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Health challenges are some of the biggest being faced by the human race, and Rotary members have been making bold and pioneering steps in tackling these challenges for decades.
Diseases can not only cause pain to those suffering, but the implications for loved ones and communities as a whole can be devastating.
Prevention of disease is incredibly important. With access to proper healthcare provision and treatment, we are able to live longer and happier lives.
In Great Britain and Ireland, Rotary is involved in supporting our most critical health problems.
Many Rotary groups are involved in dementia care activities, such as funding dementia cafés which give those suffering from the disease, and their families, an environment to come together to share friendship and support.
Our involvement with stroke and blood pressure awareness has been longstanding, with community events offering tens of thousands of members of the public free health checks, all run by Rotary volunteers.
Each year, Rotary groups host and participate in the Rotary Ride, a nationwide cycling event held to raise awareness and funds for prostate cancer, one of the biggest killers among men in the country.
Finger on the pulse
Over the last 14 years, Rotary clubs in Shropshire, Staffordshire and the West Midlands have provided 18,000 people with health checks and lifestyle advice.
We aim to improve and expand access to low-cost healthcare in underdeveloped areas.
Our members educate and mobilise communities to help prevent the spread of major diseases such as malaria, HIV/AIDS and polio and sponsor programmes for training health workers.
Since 1985, Rotary’s key humanitarian priority has been to rid the world of polio.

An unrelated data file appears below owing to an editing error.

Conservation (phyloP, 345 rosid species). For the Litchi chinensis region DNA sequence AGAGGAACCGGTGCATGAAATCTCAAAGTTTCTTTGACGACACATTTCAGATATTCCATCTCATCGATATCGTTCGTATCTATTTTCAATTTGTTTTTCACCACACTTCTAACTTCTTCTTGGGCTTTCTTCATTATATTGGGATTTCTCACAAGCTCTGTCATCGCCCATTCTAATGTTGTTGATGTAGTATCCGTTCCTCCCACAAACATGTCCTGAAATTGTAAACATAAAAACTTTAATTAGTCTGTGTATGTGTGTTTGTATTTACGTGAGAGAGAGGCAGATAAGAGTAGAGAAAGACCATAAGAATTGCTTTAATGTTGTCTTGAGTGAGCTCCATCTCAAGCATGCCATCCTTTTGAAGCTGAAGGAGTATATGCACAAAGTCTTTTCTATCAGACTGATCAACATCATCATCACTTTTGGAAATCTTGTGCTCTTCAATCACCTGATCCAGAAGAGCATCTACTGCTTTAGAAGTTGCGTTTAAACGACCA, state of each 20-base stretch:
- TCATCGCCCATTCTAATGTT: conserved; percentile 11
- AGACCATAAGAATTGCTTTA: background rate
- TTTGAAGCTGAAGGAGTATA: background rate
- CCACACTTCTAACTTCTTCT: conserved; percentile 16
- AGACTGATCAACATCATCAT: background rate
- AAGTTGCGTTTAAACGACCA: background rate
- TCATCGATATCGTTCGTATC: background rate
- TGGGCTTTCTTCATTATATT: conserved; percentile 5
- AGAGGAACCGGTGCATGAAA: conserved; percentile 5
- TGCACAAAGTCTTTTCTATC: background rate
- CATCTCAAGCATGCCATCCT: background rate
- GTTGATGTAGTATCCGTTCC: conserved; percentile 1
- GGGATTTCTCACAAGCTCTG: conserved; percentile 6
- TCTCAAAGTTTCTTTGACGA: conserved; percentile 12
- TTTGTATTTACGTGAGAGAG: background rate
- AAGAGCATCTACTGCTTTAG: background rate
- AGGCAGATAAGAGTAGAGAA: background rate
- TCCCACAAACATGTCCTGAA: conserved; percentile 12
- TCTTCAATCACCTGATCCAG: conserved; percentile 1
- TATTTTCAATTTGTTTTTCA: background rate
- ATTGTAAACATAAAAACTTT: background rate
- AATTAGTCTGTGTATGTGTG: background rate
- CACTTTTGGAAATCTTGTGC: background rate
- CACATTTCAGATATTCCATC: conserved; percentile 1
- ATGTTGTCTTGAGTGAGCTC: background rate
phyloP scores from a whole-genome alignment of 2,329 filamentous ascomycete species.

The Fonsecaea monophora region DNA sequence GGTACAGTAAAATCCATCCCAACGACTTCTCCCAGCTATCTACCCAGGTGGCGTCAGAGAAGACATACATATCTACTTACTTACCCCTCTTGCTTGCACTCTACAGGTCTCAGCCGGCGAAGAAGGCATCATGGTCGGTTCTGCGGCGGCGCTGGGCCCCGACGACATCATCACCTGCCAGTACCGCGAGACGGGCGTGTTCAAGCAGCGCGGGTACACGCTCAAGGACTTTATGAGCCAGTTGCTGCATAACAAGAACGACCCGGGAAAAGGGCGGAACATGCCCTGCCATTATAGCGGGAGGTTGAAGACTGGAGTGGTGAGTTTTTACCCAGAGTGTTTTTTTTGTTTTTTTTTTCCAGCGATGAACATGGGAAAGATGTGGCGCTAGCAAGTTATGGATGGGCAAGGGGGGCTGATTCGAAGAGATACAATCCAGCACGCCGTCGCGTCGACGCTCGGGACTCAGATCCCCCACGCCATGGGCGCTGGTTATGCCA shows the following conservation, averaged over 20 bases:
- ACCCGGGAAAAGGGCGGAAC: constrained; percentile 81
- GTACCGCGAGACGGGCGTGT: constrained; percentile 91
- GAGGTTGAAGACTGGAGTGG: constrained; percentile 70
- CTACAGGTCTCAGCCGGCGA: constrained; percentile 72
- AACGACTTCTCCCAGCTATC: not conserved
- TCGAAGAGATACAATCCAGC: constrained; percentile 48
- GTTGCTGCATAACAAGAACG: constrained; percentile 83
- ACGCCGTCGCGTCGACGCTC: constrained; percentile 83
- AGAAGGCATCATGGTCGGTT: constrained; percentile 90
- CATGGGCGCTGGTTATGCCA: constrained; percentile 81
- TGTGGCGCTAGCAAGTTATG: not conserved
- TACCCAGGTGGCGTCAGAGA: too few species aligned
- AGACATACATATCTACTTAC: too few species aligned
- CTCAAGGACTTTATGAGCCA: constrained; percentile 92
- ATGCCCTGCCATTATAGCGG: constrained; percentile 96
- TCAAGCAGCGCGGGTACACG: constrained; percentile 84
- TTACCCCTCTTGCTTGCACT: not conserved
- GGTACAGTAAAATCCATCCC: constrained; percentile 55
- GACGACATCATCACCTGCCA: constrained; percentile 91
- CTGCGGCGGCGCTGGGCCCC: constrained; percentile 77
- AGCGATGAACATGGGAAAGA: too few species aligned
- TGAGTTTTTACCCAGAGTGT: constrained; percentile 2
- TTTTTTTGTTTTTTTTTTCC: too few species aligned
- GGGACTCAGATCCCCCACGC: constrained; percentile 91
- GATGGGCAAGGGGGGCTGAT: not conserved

Polio is a virus which affects children under five and causes paralysis and even death.
Rotary spearheaded the campaign at a time when there were over 1,000 cases a day in 125 countries.
Today, thanks to the tireless efforts of Rotary members and our partners, the number of cases are down by 99.9% and just a handful remain.
Health worker training and vaccination programmes are essential to ensure the world is declared polio-free.
Much of the infrastructure built up as a result of Rotary’s End Polio Now campaign has been utilised across the world to tackle other diseases.
Help us tackling some of the world's biggest challenges and make a difference in the world.
Rotarian provides free bookelt to better understand dementia
Southampton Rotary Club member Susan Phillips, a qualified nurse in mental health who specialises in dementia care, has produced a new guide to support friends and family members in caring for their loved ones.
It is now available as a free resource for Rotarians.
Zoom connects the five Winchester Rotary clubs around the world
Zoom and the world wide web has opened up the new horizons for Rotary clubs over the past 12 months of the pandemic.
Now, in one of the more unusual Rotary meetings, digital media has joined together five Rotary clubs with the same name.
The legacy of Captain Tom lives on
A year ago, Captain Sir Tom Moore captured the nation’s imagination with his record-breaking walks on the eve of his 100th birthday which, with grant aid, raised around £38 million for the NHS.
Now, people from across Great Britain and Ireland are being asked to rekindle the spirit of the former Rotarian by joining the Captain Tom 100.